Bohr replied by telling Einstein that he couldn’t prove that it does exist, thus subjecting mankind to a riddle that can’t really be solved.
If you want to frame this philosophical debate in mixed martial arts terms, you could ask this question: do women’s fights exist in Bellator MMA if no one actually watches them? Well, if you asked me this question before yesterday, I probably would have answered, “Maybe?”
The news came out yesterday that a Bellator women’s featherweight fight between Marloes Coenen and Alexis Dufresne was elevated to the main card at Bellator 155 on May 20. Originally, Coenen was going to face Julia Budd for the inaugural Bellator women’s featherweight title on the Bellator 155 preliminary card, which is streamed on Bellator.com and cable channel Spike TV’s website.
However, Budd had to withdraw from the bout due to injury. It may have been a blessing in disguise, as Bellator received criticism for originally putting one of the pioneers of women’s MMA on a streaming preliminary card when fighting for a title:
So it’s possible this decision to elevate Coenen/Dufresne to the main card smells of Bellator listening to the masses and realizing that a decorated veteran deserves better treatment than being part of a stream that’s watched by very few people — I’m pretty sure even the most ardent Bellator fan probably skips the streaming preliminary card more often than not — even if her fight is no longer for a title.
Not only does Coenen deserve better, but it’s in Bellator’s best interest to feature her and other female fighters as the organization continues to grow. It needs not look any further than the biggest dog in its yard, the UFC.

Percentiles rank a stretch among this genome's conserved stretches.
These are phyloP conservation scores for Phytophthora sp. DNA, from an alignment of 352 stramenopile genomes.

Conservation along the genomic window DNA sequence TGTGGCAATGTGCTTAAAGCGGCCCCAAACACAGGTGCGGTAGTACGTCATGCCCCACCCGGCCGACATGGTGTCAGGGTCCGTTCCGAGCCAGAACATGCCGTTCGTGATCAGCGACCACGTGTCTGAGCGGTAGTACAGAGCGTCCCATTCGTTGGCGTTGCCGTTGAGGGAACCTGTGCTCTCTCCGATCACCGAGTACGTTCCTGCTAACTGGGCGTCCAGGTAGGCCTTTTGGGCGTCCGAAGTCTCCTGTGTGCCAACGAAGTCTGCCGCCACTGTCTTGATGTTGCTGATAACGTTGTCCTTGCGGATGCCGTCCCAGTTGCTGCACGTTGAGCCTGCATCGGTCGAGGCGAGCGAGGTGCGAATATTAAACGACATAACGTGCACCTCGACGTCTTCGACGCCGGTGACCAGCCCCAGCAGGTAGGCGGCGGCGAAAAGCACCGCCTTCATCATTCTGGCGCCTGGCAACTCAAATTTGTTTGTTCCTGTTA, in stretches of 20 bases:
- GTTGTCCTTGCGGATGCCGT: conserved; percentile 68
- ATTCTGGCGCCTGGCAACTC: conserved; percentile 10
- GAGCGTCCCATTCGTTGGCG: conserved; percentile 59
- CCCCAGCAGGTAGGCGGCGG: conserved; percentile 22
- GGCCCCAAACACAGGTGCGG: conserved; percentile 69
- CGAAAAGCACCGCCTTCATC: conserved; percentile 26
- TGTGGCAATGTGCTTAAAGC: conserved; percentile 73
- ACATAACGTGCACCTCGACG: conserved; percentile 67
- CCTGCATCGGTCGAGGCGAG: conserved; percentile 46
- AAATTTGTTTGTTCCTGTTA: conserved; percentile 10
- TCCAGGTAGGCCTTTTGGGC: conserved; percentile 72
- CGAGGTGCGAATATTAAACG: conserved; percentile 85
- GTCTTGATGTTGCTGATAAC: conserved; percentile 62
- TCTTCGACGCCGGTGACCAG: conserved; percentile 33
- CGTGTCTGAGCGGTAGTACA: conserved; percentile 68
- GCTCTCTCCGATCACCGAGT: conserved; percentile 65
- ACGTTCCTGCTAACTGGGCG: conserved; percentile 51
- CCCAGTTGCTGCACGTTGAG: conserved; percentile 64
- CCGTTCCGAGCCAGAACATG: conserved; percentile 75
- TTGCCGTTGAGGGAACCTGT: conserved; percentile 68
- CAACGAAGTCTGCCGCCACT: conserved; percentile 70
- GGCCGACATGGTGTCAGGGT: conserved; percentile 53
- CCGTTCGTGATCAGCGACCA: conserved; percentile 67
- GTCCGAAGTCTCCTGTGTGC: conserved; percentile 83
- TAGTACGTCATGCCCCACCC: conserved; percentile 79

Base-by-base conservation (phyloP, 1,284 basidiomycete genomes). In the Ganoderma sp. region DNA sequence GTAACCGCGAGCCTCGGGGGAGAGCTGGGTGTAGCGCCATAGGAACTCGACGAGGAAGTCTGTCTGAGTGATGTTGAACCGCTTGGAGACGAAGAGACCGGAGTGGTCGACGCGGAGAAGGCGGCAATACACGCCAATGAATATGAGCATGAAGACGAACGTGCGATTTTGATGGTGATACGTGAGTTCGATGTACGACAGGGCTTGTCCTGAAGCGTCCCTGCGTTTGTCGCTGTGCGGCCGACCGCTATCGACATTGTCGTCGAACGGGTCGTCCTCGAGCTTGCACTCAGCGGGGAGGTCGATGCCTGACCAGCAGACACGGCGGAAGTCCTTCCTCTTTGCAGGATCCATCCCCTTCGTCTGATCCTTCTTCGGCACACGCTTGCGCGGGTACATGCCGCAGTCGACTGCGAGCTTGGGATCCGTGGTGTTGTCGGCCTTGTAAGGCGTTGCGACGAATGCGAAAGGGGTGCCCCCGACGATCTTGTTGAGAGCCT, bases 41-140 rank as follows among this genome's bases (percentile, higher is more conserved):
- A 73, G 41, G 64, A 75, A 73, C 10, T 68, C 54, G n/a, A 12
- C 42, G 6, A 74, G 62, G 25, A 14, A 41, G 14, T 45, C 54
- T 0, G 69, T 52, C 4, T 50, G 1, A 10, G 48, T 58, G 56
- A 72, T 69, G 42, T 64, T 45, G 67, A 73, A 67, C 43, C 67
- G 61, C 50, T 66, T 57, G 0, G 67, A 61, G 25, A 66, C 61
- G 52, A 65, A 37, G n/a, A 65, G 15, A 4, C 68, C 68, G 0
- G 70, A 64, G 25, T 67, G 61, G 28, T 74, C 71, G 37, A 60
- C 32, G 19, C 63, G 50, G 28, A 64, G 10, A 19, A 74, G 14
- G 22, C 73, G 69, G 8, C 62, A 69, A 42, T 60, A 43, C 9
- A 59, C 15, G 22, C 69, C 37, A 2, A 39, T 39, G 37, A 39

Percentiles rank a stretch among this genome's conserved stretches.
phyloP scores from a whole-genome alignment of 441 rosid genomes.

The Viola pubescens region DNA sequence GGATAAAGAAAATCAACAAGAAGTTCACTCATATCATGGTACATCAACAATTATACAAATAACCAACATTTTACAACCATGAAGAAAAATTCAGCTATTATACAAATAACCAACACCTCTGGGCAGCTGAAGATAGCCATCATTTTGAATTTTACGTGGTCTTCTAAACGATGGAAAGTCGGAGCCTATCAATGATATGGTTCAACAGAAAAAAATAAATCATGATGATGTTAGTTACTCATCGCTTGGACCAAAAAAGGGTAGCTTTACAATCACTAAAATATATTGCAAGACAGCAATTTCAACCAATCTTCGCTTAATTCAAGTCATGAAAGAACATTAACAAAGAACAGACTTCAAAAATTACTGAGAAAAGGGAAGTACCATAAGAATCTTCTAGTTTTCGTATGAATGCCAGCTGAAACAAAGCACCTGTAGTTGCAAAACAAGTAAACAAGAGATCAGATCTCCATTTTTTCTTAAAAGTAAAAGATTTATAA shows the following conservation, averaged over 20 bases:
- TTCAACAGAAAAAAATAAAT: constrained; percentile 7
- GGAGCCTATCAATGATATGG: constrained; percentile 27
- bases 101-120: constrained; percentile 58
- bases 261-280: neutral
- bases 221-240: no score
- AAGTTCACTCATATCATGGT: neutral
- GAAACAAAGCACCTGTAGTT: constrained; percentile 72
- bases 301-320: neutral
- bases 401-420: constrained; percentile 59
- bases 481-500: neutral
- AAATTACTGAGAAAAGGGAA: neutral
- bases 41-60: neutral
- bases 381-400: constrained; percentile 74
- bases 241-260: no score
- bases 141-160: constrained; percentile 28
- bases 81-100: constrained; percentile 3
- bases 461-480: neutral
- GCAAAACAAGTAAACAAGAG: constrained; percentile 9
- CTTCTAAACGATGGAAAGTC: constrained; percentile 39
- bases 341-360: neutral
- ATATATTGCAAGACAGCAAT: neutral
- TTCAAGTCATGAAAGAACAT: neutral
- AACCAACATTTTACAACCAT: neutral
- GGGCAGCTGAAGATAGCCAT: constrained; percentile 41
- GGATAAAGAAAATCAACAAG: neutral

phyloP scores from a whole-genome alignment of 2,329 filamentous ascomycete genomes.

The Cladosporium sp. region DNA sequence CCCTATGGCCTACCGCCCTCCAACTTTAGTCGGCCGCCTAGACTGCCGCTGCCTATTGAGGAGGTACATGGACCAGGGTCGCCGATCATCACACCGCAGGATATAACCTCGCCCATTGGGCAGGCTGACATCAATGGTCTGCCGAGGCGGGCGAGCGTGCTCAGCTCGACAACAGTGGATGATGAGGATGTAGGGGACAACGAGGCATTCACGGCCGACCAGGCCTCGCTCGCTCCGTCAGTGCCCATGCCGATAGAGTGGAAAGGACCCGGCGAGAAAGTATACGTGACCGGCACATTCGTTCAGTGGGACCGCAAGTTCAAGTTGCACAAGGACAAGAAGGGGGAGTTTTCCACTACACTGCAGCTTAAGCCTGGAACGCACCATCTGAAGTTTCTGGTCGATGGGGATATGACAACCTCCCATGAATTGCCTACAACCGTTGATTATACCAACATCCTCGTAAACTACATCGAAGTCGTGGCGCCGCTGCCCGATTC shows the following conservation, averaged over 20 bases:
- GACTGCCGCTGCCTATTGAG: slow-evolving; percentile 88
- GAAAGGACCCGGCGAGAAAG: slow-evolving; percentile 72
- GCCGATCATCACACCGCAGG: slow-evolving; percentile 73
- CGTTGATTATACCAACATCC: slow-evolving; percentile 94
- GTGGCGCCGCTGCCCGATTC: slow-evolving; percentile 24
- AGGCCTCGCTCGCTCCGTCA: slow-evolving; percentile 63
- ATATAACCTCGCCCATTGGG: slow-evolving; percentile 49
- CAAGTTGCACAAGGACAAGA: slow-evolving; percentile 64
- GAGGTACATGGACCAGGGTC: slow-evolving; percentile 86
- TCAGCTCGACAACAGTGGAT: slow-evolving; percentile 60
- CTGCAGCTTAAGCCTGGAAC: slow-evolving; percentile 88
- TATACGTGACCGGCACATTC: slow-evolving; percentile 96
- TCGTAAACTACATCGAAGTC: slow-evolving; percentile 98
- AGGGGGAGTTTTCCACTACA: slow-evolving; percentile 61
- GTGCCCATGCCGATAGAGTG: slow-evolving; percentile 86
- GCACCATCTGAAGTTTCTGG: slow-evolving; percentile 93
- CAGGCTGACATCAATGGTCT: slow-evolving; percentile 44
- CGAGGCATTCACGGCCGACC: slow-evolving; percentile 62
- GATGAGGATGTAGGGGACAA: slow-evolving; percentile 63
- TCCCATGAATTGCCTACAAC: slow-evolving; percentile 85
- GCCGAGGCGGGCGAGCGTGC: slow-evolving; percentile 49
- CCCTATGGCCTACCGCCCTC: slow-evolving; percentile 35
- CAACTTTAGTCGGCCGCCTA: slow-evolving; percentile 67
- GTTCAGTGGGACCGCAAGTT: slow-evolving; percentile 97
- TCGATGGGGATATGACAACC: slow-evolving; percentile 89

The UFC was already in a rapid ascent of popularity in 2013 when the company introduced Ronda Rousey as its first women’s bantamweight champion. But Rousey took the UFC to new heights and helped to introduce other female fighters to a global audience, including Miesha Tate, Holly Holm, Cat Zingano and Joanna Jędrzejczyk.
Although the UFC has the majority of the high-profile female fighters under its banner, Bellator is making inroads in this area. The organization recently signed female flyweight fighter Anastasia Yankova, who won her Bellator debut last month. It’s not hard to see why Bellator wanted to bring Yankova, a highly skilled and decorated kickboxer, on board:
Yes, sex still sells. Obviously, fighters like Rousey, Tate, Zingano and Yankova are exceptionally talented. But being photogenic can only help their cause. The UFC has increasingly put the onus on female fighters, despite Rousey’s seemingly invincible aura being shattered in her first career loss last year. You could argue that women’s MMA in the UFC has never been more interesting, even with Rousey still on hiatus following her defeat at the hands of the aforementioned Holm.
Bellator is taking baby steps by featuring Coenen on its next card and signing fighters like Yankova, but it still has much work to do. A female flyweight bout between Jackie Vandenburgh and Veta Arteaga is still stuck on the Bellator 155 preliminary card. Wouldn’t it be nice for fans to see who could possibly face Yankova next? Bellator seemingly plans to build a women’s flyweight division around her, much like the UFC did with Rousey and the women’s bantamweight division. Shouldn’t that result in a greater spotlight being shined on her adversaries?
Bellator has generated considerable buzz and television ratings over the last couple years by featuring “special attraction” fights with fighters like Kimbo Slice, Ken Shamrock, Royce Gracie, Dada 5000, Tito Ortiz and Stephan Bonnar. But fights where the two participants are clearly past their prime or made their living fighting in backyards will only take the organization so far.
The continued development of its roster of homegrown talent like Michael Chandler and Daniel Straus and pursuit of key free-agent signings like Josh Thomson and Benson Henderson can take Bellator to new heights. But the ladies deserve their chance to show what they can bring to the table, too. It’s up to Bellator President Scott Coker and company to give them the platform and let them shine.
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